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Separation of Duties? Excuse for Billables? Lack of Experience?

Joel Norman Senior Consultant/Technical Specialist
Reading: Separation of Duties? Excuse for Billables? Lack of Experience?

Warning: This is not legal advice; this is common sense advice ~ talk to your corporate counsel before you do anything. Max is not my friend’s real name.

Max is mad. Actually, Max is furious.

The latest report on software development from the organization’s consultant, a Big 4 Firm, concluded that his organization needed more separation of duties. For the last 2 years, Max’s teams have been attempting to implement Continuous Deployment, and every turn the implementation of Continuous Deployment was stifled by self-imposed corporate governance. Max needed advice.

At a high level in my non-lawyer basic premise, Separation of Duties controls are to ensure changing the software is done with intent and validation for correctness. It is simple governance that describes the process to deploy the software.

Continuous Deployment is the practice of allowing a commit of code to pass through validated, often automated pipelines, and be automatically released to production. This practice has been around since the beginning of the 2000s. The value of Continuous Deployment is the automated pipeline gives developers rapids feedback on the quality of the code within minutes. In enhance, a developer can safely push a commit of code to production and follow corporate governance. It is a great practice to reduce cycle time and increase quality.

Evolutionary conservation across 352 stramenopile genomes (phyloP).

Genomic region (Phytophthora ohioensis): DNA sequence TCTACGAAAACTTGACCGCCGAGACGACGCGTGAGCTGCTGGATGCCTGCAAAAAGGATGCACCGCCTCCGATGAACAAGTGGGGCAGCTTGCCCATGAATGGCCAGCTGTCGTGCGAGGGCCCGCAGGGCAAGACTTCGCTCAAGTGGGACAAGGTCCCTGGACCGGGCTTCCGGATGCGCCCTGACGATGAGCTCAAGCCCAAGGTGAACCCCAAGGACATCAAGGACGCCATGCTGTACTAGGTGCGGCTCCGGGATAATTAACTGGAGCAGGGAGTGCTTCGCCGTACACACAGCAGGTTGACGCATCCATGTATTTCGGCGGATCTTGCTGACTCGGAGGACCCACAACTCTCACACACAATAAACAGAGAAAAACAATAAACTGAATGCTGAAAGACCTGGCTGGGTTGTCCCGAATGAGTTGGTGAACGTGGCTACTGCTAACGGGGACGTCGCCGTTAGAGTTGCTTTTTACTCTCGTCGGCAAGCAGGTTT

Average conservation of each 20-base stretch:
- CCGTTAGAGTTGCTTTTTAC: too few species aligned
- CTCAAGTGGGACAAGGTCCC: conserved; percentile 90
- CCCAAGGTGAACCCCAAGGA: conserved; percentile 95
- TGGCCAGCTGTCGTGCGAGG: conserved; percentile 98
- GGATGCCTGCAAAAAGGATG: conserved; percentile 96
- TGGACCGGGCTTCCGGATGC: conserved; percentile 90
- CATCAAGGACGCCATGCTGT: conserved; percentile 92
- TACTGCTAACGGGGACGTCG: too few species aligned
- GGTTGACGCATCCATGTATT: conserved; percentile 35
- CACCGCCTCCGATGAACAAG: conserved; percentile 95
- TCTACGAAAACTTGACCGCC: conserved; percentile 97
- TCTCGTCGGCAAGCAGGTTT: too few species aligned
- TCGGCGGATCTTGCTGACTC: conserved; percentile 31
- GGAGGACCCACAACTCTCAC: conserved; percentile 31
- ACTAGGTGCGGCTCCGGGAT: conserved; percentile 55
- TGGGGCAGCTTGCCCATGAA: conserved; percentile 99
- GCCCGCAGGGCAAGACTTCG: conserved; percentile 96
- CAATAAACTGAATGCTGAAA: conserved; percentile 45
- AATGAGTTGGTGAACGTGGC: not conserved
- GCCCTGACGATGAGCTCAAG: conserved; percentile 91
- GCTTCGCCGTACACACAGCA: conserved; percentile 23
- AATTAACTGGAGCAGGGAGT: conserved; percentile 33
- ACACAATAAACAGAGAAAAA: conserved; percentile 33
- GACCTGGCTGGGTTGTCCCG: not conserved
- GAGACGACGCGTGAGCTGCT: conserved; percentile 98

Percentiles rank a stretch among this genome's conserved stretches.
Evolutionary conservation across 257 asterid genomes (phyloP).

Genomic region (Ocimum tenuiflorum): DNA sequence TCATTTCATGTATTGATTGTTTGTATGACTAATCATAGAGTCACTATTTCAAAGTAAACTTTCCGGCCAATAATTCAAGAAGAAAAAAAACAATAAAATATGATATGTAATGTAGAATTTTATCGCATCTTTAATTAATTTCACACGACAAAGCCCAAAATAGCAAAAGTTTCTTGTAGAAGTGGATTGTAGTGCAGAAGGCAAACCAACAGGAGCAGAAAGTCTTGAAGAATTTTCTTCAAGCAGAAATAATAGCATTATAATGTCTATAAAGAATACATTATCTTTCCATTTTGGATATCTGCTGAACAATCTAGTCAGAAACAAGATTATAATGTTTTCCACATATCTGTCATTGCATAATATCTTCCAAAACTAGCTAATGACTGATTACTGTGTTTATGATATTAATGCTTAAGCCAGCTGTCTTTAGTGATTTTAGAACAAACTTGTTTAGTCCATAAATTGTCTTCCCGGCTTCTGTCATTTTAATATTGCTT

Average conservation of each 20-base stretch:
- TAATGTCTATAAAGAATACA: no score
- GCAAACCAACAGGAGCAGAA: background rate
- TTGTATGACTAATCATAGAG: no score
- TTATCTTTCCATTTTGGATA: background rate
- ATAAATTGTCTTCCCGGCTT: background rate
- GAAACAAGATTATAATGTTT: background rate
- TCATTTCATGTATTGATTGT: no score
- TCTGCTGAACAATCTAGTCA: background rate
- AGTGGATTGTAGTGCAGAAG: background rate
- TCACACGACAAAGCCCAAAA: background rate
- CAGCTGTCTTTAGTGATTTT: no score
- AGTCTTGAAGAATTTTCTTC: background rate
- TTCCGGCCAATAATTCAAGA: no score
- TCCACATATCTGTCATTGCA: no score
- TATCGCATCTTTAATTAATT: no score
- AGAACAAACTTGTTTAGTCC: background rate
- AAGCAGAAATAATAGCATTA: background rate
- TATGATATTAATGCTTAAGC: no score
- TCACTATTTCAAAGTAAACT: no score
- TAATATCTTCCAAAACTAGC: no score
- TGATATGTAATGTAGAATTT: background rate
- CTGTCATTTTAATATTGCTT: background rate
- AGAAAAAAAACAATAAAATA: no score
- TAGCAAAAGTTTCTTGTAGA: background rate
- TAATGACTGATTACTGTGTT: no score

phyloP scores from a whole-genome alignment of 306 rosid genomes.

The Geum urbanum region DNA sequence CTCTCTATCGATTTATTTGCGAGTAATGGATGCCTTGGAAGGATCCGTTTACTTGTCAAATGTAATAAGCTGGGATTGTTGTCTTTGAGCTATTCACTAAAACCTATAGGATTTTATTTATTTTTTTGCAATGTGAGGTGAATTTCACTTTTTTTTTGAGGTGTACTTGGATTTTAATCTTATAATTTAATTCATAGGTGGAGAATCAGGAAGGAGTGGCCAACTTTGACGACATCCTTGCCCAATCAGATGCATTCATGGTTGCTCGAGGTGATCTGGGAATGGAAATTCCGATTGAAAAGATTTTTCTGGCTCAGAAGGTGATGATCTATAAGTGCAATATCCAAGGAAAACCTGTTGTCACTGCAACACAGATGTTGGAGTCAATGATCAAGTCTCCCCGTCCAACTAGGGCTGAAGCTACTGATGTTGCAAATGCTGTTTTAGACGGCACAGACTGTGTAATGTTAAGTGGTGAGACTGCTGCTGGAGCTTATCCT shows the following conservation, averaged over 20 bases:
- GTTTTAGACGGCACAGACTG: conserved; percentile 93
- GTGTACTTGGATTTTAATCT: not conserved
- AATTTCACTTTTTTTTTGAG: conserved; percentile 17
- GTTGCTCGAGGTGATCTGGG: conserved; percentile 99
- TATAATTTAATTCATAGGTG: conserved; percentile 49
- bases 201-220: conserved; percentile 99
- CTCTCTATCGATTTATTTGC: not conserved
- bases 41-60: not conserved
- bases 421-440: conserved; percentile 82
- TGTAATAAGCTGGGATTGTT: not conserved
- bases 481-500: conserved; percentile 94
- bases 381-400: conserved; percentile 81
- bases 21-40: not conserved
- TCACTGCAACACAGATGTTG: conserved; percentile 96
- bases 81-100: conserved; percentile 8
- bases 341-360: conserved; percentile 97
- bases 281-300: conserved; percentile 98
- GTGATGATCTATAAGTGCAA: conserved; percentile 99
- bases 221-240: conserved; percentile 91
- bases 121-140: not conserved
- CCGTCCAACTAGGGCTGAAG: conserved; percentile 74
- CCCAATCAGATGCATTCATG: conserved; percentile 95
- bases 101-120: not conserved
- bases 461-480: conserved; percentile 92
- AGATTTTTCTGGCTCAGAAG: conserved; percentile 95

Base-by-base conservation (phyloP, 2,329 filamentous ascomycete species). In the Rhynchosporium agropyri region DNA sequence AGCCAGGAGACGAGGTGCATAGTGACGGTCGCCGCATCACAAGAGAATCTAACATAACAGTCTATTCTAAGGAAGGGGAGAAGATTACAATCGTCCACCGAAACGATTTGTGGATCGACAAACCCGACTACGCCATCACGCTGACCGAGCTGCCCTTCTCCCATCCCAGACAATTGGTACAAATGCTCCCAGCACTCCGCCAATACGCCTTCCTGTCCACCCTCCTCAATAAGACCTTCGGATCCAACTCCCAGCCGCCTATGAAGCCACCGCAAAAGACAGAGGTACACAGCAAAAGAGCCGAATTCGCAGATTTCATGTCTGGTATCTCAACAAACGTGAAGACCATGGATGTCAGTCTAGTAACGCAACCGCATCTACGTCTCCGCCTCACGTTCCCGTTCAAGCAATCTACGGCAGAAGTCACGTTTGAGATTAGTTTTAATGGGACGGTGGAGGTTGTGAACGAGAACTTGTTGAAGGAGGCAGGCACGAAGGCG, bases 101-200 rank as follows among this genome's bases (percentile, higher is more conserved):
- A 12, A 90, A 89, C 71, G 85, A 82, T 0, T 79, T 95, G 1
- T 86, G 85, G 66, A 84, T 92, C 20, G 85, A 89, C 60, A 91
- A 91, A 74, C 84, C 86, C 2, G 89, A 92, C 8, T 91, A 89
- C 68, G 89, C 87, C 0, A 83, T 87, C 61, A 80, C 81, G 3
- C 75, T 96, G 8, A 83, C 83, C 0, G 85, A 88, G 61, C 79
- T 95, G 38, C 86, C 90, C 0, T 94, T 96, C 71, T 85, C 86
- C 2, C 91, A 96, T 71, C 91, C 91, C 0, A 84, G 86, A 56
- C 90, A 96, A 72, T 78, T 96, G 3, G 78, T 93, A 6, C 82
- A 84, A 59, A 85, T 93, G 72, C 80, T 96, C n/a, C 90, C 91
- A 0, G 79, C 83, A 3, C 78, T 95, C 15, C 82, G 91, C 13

In fact, Separation of Duties and Continuous Deployment are extremely compatible. Since Continuous Deployment replaces manual human steps with automated, repeatable steps, Separation of Duties becomes easier to audit. This fact allows me to speculate on his consulting firm’s point of view.

  1. The account manager of Big 4 Firm does understand Continuous Deployment and Separation Duties and was operating under the premises of pre-2000s.
  2. There is too much billable value in having one team for development, one team for testing, one team for deployment, and dozens of business analysis and project managers. Implementing Continuous Deployment would eliminate most of these hand-offs and roles.
  3. The Big 4 Firm has never successfully implemented Continuous Deployment and is giving advice that has worked for other customers in the past.

For Max to implement Continuous Deployment, he will need to change corporate governance. To start these conversations, the first question Max needs to ask is for either his organization or the consulting firm to rewrite corporate governance so that only two people are required to deploy the software.

We ask that question to prompt the real question– why is a Big 4 managing our strategy? Does this still align with our strategic goals?  It will also become clear that Max’s organization needs to take more ownership in their corporate governance and align their deployment strategies to their organization strategies.

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